Sunday, June 28, 2015
ADSS 1.51 Godfrey to Maglione: prayers for peace at Walsingham
Volume and Document Number: 1.51 William Godfrey, Ap Del UK to Luigi Maglione, Sec State.
Reference: Report 95/29 (AES 3462/39)
Location and date: London, 25.05.1939
Summary statement: Details of a pilgrimage to Walsingham and prayers for peace. The Archbishop of Canterbury states that the Pope could not call a Conference but could order prayers for peace.
I hasten to send to your Eminence some details regarding the participation of Great Britain in the crusade of prayers for peace called by the Holy Father. (1)
According to the instructions received from your Eminence this Apostolic Delegation wrote to all Bishops and Superiors of Religious Orders to call all the faithful to prayers according to the Holy Father’s wish. The Bishops explained with noble words the initiative of the Pope who, as Representative of the Prince of Peace, has no other wish than that peace should reign amongst the nations.
In all churches during this beautiful month of May great multitudes have gathered around the altars to invoke the gift of peace. The children, especially, have take a prominent place in the prayers as the Bishops have told them that the Pope trusted more in them than in men’s ability.
Pilgrimage to Walsingham.
The volume of prayers for peace rose to its greatest height with the pilgrimage on Sunday (2) to Our Lady of Walsingham.
This is the most famous sanctuary in England dedicated to the glory of Mary, Mother of God, it symbolises, one can say, the history of the Church. Built with the fervent piety of past generations, the kings of England vied with their humblest subjects to increase its splendour, and its fame spread over all Europe. The fury of the Reformation diminished but did not extinguish the flame. After regaining its freedom, the Church re-established the Walsingham Sanctuary, and there, near the ruins of its past splendour the cult of Mary sprang to new life. Now more than forty thousand pilgrims a year visit the shrine.
Interpreting the Holy Father’s intentions, the Catholic newspaper Catholic Herald launched the idea of a national pilgrimage. Last Sunday the small town of Walsingham was invaded by thousands of pilgrims brought there by all means of transport from all over the kingdom.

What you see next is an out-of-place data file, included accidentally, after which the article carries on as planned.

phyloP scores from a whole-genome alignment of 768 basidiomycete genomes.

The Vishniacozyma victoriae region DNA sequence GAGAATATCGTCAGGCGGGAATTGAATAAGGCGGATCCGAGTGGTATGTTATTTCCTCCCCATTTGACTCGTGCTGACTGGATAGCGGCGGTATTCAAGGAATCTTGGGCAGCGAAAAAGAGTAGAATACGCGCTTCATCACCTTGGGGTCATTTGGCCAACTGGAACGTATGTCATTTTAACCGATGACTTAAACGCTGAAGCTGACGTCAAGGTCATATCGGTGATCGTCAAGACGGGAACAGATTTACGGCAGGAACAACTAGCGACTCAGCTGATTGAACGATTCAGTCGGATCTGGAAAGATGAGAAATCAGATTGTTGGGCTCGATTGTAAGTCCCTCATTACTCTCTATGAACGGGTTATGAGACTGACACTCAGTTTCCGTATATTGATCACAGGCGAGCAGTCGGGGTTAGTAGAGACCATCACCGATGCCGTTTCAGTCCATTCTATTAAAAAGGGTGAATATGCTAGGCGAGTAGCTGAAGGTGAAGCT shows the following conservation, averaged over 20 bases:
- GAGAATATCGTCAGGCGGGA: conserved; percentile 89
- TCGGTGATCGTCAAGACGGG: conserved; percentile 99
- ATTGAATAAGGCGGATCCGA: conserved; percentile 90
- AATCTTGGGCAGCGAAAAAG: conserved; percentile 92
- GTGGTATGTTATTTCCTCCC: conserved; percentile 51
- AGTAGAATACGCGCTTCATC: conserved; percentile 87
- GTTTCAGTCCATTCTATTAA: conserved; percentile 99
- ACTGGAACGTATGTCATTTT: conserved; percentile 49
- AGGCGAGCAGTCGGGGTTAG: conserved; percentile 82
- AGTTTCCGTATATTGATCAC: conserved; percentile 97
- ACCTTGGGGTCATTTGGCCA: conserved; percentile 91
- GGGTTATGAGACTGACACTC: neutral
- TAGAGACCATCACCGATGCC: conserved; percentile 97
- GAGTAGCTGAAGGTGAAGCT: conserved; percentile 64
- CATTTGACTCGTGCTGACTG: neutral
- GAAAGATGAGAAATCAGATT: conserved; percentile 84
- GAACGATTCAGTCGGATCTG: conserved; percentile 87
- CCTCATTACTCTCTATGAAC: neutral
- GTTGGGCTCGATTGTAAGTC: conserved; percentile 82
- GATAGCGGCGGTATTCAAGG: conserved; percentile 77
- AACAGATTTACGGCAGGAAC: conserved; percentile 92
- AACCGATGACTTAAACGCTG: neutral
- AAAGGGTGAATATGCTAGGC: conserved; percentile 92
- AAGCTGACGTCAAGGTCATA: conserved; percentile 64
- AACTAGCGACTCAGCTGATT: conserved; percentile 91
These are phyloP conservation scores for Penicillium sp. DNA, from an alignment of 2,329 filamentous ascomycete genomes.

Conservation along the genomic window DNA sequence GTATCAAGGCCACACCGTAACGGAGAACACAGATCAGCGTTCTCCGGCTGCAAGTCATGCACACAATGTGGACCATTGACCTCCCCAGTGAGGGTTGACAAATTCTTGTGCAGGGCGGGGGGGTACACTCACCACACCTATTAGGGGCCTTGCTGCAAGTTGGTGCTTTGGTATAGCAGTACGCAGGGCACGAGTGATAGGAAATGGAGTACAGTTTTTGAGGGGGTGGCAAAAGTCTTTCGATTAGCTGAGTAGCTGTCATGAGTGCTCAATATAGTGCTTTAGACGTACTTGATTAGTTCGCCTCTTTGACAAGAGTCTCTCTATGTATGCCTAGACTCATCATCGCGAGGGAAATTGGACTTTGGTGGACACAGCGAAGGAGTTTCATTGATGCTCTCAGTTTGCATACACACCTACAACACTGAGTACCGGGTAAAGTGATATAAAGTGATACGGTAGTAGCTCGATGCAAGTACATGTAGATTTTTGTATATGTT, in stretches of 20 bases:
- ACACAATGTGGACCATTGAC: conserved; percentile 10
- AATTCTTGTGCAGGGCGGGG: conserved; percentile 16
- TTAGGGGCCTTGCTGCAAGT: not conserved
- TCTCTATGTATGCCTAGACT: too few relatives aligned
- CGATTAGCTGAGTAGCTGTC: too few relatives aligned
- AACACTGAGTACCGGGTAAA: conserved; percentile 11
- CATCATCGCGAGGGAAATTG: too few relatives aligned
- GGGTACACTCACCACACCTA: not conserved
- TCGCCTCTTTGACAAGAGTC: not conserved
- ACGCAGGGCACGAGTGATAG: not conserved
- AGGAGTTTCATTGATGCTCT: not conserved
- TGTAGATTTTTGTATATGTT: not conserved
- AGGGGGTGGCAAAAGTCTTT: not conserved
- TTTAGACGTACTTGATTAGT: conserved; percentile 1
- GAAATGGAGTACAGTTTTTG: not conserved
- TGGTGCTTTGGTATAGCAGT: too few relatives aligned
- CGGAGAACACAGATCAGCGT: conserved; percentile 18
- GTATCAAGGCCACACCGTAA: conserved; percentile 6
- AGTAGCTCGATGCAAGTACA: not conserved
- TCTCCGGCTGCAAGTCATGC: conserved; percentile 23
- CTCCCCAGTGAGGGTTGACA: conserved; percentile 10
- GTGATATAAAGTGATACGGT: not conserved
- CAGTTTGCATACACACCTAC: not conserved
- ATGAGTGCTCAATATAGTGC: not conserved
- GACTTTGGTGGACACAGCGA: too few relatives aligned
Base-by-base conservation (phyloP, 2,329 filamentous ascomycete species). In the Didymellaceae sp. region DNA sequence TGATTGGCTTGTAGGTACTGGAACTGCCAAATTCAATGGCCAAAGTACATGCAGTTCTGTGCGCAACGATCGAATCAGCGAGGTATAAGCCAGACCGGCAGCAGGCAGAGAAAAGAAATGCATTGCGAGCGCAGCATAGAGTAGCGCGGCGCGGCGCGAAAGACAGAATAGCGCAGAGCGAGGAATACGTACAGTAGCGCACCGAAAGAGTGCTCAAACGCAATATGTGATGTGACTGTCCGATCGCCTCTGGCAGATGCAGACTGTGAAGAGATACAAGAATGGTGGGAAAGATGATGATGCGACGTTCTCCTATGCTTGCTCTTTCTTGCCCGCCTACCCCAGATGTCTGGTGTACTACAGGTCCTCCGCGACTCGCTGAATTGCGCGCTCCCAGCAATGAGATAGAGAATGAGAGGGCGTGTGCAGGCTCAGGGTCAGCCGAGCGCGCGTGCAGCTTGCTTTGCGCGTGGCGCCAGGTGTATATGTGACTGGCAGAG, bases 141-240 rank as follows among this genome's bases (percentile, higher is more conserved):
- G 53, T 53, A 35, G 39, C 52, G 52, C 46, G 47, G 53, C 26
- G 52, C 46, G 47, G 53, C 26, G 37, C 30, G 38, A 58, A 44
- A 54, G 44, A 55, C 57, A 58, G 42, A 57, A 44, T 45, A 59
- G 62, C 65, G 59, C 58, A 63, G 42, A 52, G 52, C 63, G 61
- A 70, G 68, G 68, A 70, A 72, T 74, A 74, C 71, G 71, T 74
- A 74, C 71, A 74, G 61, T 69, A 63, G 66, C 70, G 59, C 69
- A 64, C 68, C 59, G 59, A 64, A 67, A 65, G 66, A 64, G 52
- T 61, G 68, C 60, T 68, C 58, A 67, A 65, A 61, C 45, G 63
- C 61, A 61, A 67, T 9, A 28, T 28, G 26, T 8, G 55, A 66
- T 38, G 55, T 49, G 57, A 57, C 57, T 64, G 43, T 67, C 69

An enormous procession was formed and proceeded, chanting hymns to the glory of Mary, to the Slipper Chapel, two kilometres outside the town.
The Rev. Scott James, who explained with impassioned words the significance of that national gathering at Mary’s feet to invoke peace, brought the Holy Father’s benediction to the pilgrims. The pilgrims prayer for a long tine in the sanctuary and the Eucharistic benediction closed a manifestation which will remain memorable.
Statement of the Archbishop of Canterbury.
In the Upper House (of the Convocation of Canterbury) yesterday, the Archbishop of Canterbury made a few statements regarding the call to prayers. (3)
He repeated the difficulties, which arise when a common action of the Christian Churches is promoted. Regarding the Pope’s proposal for a Christian Conference to be held he said: “It would not be courteous or useful to invite the Pope to call such a conference, when one is sure that it would be impossible for him to accept.” He concluded buy saying that the only ground upon which it was possible to obtain unity was that of prayer, the importance of which he exalted.
A discordant note was introduced buy the Bishop of Birmingham, Dr Barnes (4), who again voiced the usual criticism of the Holy See’s attitude during the Ethiopian and Spanish wars, and during the occupation of Albania. He ended by protesting even against the use of the title of “His Holiness” in addressing the Pope. (5)
The Archbishop of Canterbury, with great good sense, reacted against his Birmingham colleague, although adding that a difference must be made between prayer and politics.
All of this I have felt it my duty to communicate to your Eminence.
(1) See ADSS 1.15.
(2) Sunday 21.05.1939. Walsingham was the premier English Marian pilgrimage site prior to the destruction of the sanctuary during the 1530s. Pilgrimages were restored in 1897. See also The Tablet, 27.05.1939, p28. This was last major pilgrimage before the war. Walsingham lay in a restricted zone during the war years. American servicemen organised the first Catholic Mass since the Reformation in the grounds of the former Augustinian Priory on 17,05,1945.
(3) William Cosmo Lang (1864-1945), Anglican Archbishop of Canterbury 1929-42. The Archbishop’s statement was enclosed. It was a cutting from The Times of 24.05.1939 “Dangerous Drift. Primate on tension in Europe.”
(4) Ernest Barnes (1874-1953), Anglican bishop of Birmingham 1924-53.
(5) Cuttings from The Daily Telegraph and Morning Post, Monday 25.05.1939, contained a report of the speech of the Bishop of Birmingham in the Upper House of the Convocation of Canterbury. The bishop criticised Pius XI and Pius XII for not having protested against the war Ethiopia and against the attack in Albania. The Bishop also criticised the title of His Holiness used by the Archbishop of Canterbury: “No man is holy although some men may be gracious”.